Stefan & Ruth Bartlett

#11: Stefan & Ruth

What's it like being a twin? Stefan and Ruth Bartlett, students at The Project School, talk about life as twin siblings and where they see themselves in the future.

Description of the video:

What is your first memory of me?
My first memory of you. I remember- I remember when you chased me through the screen window. Oh yeah, I stole one of your jump sticks once, and you chased me, and you, like, bit me on the back.
I bit you!
And then I sat on the table, eating a piece of pancake.
It's really weird since we have those scrapbooks. It's weird because I barely remember anything younger than like four.
What is one of your favorite memories of us playing together?
Just, like, recent? Or? I remember at Pinewoods, a camp we go to every year, We would just, like, we'd eat and we'd laugh. And I think you snorted soup out your nose once.
Oh god. Don't remind me of that. That hurt. One of my favorite memories of you and I- we made up a swing routine where we did the double swing thing. A month ago, I tried to stand on your shoulders.
Oh, yeah.
That was not any good.
I mean, since you do the circus gymnastics thing, or, like, acrobatics, sometimes it makes me feel like not as flexible, not as, like, I don't know, like-
Oh, well we have the thing where we- Well, since I want to get better at soccer- You want to get better at, like, gymnastics, getting flexible, so I said that, if I learn the rainbow in soccer,
he has to learn how to do the splits. And we're both close.
I'm not close.
You're close.
Okay, fine. I think another reason why it's hard is we can't always do the same things.
Yeah, and then I get- Then, I start comparing myself.
And even though it doesn't seem like I compare myself, I do compare myself.
If you're doing a sport, I want to do it, too. And if you're doing, like, a certain amount of push-ups, I want to beat that record.
Yeah, it definitely makes us more competitive.
Yeah, and it helps a lot, because if I didn't have a twin, I probably wouldn't have
been competitive as I am now. And I wouldn't have done, like, sports and stuff. But now I'm really happy with that.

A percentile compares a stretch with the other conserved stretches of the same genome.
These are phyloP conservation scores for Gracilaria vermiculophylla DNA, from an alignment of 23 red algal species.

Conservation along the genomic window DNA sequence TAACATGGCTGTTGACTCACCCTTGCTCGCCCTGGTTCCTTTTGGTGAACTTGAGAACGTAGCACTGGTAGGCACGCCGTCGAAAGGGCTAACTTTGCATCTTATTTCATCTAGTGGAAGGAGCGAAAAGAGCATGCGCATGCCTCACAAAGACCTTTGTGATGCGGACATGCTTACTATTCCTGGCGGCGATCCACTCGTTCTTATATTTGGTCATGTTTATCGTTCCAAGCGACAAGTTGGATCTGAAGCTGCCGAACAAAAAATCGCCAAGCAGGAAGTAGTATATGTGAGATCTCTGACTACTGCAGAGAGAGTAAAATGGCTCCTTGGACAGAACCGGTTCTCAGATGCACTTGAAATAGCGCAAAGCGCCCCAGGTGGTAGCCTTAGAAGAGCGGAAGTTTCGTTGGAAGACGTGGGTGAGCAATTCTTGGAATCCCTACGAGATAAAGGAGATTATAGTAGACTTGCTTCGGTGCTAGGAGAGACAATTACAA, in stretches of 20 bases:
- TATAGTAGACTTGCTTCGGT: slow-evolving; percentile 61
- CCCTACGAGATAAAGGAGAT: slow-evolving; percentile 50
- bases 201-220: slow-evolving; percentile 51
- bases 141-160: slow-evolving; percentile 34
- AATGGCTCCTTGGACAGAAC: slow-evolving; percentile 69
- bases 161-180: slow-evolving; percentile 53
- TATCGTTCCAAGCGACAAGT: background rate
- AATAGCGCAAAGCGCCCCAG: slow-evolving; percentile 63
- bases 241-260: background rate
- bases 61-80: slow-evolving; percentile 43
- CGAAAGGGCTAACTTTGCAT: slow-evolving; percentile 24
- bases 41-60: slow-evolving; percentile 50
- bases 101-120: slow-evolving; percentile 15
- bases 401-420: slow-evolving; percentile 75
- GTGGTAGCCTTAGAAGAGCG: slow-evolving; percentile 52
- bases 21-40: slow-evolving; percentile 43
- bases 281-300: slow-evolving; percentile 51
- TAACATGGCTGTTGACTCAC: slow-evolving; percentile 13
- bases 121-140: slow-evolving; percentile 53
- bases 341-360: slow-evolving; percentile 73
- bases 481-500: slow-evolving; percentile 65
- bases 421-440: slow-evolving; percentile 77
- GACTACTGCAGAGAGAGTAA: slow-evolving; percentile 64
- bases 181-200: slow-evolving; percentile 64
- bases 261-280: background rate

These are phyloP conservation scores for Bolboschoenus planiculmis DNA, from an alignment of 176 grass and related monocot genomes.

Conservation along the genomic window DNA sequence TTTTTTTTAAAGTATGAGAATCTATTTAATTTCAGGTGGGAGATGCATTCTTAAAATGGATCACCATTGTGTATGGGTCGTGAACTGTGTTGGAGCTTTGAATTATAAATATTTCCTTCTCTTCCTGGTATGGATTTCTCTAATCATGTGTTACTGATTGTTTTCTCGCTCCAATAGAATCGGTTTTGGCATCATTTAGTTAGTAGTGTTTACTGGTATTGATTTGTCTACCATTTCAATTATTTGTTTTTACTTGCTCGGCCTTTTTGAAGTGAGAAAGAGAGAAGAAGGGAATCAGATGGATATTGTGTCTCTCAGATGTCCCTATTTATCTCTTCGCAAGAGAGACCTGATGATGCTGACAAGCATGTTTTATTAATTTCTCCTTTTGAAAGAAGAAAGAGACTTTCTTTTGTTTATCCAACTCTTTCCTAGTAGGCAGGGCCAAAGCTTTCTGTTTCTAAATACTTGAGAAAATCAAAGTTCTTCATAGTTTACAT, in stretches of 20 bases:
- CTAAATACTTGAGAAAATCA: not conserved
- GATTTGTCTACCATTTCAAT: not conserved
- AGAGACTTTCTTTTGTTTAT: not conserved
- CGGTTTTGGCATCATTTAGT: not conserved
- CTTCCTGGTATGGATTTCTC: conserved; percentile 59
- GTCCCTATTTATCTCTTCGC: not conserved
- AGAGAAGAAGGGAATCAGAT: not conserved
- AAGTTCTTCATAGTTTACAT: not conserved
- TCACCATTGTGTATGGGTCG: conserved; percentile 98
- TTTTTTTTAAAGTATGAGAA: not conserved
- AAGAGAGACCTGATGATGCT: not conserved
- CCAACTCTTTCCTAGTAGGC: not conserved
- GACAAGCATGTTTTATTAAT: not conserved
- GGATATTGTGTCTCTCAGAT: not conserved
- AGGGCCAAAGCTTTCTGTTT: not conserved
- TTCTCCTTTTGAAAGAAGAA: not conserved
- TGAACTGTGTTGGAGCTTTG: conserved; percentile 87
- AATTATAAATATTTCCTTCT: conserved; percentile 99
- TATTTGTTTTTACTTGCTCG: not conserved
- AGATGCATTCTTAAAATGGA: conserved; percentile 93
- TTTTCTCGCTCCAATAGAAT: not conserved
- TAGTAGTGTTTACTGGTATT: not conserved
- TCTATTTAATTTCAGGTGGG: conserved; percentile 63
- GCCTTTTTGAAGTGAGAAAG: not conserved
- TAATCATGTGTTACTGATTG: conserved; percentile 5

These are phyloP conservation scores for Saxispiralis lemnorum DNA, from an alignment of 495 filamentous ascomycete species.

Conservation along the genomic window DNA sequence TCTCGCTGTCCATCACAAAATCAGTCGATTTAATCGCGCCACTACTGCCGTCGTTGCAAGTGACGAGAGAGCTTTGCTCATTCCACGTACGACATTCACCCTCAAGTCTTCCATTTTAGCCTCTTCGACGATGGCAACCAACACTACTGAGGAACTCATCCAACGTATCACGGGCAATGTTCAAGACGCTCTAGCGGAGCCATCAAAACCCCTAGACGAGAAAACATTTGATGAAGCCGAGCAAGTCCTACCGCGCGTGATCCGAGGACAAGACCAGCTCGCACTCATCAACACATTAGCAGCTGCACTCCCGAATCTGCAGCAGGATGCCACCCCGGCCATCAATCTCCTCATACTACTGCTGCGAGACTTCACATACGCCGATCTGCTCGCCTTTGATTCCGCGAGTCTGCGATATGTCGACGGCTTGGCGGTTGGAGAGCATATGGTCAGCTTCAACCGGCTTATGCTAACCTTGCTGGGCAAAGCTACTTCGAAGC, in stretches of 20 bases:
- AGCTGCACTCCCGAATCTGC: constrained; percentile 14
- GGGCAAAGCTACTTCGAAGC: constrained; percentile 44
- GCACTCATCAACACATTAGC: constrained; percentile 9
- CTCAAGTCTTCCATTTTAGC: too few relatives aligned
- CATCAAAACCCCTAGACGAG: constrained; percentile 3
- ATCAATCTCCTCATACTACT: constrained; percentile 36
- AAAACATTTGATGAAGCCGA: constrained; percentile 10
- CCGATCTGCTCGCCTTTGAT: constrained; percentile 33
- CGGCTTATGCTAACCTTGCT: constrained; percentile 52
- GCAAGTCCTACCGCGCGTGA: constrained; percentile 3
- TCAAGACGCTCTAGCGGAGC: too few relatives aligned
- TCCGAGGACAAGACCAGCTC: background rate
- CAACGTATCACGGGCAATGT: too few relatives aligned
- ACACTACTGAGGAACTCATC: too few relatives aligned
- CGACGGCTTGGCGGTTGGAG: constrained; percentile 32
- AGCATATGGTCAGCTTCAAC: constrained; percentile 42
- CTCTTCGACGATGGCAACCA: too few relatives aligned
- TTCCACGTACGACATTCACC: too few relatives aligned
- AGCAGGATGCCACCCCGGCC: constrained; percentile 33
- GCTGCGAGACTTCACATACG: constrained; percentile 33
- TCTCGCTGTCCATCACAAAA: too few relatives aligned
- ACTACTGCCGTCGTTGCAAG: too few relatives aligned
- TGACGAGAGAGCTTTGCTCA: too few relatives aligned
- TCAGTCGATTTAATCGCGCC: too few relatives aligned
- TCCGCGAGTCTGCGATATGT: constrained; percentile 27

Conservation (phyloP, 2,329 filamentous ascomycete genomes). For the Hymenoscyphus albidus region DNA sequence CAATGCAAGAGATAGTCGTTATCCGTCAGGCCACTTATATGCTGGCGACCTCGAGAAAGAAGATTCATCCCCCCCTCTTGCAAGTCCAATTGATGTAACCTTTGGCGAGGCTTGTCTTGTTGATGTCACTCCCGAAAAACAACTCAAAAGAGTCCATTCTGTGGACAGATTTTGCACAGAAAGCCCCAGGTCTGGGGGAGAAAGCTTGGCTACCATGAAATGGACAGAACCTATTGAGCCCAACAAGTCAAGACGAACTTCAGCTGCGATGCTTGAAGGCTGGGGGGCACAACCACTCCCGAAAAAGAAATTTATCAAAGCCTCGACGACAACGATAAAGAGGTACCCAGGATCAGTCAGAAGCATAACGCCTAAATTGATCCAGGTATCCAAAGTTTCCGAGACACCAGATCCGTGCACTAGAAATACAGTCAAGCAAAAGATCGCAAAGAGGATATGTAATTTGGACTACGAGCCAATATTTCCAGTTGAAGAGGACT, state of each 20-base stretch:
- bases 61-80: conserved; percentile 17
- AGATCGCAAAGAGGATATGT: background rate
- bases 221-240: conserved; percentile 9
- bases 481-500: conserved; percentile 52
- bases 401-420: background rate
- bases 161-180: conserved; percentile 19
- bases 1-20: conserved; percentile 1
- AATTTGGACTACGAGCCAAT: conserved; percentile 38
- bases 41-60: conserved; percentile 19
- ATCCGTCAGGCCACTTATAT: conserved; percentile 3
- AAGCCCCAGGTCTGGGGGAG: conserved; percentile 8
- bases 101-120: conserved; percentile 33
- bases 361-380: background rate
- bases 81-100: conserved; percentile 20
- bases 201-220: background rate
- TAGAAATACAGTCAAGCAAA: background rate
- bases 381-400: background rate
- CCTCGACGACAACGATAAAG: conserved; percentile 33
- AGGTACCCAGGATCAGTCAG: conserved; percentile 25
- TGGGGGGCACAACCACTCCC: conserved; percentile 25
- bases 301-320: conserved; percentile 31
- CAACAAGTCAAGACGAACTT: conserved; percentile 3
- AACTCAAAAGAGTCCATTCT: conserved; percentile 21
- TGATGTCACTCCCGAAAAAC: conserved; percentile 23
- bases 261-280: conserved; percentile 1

I've never really thought about anything college-wise. I've never-
Let's not talk about that. We're 11. We're 11.
But my mind has never wandered there, thinking about what we're gonna do as twins.
Oh, well, yeah, that's hard. Well, we know twins that went to different colleges.
That must be really, really hard.
It would be hard, yeah. But I think that, if we want to explore different things and be independent, then we need to learn how to move off, like, by ourselves, and- I mean, we could go to the same college. I don't care.
That would be really, really cool but hard.
Why do you think it could be harder or easier being a twin?
I don't- 
I think it could be harder-
It could be harder-
Dang it. You want to have- Like, sometimes, my friends come over, and then Stefan wants to play- you want to play with them. And I'm like, hey, they're my friends! Back off!
I think it's hard like that. It's also hard to play with other people because we're always trying to be with each other. And then the easier side.
I just feel a lot closer to you than- Yeah, I feel close, and I have someone on my side.
Like Wade, our brother, he- We connect a lot. But we don't have, like-
It's like two against one.
Yeah. My question is, do you ever remember being so sad for a couple days
because of something I did? I don't remember anything like that.
I mean, I got sad because you could do more- more tricks.
You had that moment of, like, depression.
I wasn't depressed. I was just, like, ugh, why is Stefan so good at that and I'm not? But then I realized that it's just practice.
And, I mean, we're different people. We can't do the same thing.

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